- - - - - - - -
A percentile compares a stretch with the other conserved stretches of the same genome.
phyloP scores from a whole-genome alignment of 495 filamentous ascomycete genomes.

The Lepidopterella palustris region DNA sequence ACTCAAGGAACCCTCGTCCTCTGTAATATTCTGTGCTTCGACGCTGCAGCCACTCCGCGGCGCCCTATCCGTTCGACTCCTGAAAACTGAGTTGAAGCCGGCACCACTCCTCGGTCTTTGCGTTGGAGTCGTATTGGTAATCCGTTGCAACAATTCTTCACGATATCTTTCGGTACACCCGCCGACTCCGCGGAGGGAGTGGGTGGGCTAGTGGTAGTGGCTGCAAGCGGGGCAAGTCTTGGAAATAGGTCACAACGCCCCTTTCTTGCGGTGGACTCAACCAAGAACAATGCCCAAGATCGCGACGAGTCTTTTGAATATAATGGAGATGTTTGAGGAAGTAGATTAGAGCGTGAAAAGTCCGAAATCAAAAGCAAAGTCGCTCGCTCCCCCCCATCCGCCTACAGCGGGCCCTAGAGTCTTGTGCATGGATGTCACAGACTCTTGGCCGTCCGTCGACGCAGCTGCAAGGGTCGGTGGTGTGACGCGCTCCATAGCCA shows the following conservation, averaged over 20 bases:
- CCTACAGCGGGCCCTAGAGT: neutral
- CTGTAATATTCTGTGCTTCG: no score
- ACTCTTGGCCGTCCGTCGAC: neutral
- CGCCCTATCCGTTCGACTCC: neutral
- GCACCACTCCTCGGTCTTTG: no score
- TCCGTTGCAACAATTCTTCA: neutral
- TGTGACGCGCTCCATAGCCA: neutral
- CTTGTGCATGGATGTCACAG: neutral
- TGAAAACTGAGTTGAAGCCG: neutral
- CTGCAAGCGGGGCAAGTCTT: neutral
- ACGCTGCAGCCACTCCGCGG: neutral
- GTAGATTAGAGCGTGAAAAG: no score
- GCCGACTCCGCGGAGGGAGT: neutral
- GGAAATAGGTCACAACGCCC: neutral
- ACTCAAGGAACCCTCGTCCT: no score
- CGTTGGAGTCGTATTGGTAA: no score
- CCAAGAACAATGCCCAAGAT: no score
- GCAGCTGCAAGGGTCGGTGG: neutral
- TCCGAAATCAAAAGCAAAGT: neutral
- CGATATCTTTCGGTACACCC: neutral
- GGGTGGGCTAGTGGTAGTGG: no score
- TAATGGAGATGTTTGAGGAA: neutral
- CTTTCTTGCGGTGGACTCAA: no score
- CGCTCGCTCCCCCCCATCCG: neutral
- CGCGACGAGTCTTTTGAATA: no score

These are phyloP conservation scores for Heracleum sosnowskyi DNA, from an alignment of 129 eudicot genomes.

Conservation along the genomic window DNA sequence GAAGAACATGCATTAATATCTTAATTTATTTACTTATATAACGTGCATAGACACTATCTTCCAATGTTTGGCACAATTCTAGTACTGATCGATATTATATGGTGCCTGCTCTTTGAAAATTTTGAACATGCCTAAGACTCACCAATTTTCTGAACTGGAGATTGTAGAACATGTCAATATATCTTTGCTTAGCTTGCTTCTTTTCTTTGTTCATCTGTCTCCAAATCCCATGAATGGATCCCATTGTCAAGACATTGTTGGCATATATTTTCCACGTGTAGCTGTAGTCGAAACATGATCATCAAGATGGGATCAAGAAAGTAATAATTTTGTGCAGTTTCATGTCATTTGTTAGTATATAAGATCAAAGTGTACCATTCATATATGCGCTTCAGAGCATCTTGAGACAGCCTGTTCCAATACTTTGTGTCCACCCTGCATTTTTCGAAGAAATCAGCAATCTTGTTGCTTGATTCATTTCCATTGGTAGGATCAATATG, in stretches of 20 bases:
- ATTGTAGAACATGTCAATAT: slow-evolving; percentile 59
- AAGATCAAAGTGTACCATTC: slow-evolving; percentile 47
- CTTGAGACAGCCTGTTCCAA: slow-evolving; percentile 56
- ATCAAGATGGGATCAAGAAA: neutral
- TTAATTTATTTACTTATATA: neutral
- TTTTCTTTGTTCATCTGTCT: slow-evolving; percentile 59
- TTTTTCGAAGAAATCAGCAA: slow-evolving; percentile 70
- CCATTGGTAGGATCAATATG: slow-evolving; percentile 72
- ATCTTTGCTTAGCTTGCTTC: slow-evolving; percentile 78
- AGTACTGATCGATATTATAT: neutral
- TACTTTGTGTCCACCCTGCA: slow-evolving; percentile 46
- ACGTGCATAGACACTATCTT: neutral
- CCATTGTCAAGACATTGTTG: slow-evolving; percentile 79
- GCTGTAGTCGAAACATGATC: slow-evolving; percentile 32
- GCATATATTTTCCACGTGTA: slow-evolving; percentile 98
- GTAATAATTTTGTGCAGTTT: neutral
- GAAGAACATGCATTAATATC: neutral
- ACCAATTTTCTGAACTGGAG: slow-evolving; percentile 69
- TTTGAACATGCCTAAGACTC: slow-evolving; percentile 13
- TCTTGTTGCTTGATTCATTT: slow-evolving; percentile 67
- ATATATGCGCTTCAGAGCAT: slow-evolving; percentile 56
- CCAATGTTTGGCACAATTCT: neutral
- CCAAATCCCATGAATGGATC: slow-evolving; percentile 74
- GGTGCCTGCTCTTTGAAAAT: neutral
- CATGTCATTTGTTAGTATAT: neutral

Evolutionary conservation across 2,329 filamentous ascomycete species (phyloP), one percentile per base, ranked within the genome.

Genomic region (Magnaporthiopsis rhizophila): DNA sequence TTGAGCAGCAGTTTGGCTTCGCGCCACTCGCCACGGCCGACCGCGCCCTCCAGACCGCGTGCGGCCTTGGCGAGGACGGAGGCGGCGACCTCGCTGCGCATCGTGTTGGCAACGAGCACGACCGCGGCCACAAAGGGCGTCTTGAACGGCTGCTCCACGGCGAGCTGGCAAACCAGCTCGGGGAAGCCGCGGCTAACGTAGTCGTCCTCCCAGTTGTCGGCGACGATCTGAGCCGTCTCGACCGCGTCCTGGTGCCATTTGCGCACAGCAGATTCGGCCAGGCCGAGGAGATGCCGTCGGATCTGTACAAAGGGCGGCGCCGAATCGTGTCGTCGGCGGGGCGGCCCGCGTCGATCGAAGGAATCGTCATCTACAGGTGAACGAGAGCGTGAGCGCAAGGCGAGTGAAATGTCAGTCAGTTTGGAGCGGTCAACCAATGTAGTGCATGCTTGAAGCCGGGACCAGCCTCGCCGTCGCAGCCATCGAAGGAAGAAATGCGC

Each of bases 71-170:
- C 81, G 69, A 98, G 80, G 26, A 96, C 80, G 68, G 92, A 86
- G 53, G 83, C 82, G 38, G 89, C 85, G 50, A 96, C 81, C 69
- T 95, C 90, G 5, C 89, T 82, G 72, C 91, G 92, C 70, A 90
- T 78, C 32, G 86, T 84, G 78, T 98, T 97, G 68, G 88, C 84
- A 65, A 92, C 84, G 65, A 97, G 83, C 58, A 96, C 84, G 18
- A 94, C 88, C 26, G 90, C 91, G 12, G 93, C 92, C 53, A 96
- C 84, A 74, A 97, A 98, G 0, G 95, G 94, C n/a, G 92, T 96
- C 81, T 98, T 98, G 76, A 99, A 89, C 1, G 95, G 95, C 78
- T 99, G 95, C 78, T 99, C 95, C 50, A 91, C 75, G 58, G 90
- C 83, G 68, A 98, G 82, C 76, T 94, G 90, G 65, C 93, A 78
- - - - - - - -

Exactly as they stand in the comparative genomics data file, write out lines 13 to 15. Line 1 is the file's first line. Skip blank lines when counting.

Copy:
- CTGCAAGCGGGGCAAGTCTT: neutral
- ACGCTGCAGCCACTCCGCGG: neutral
- GTAGATTAGAGCGTGAAAAG: no score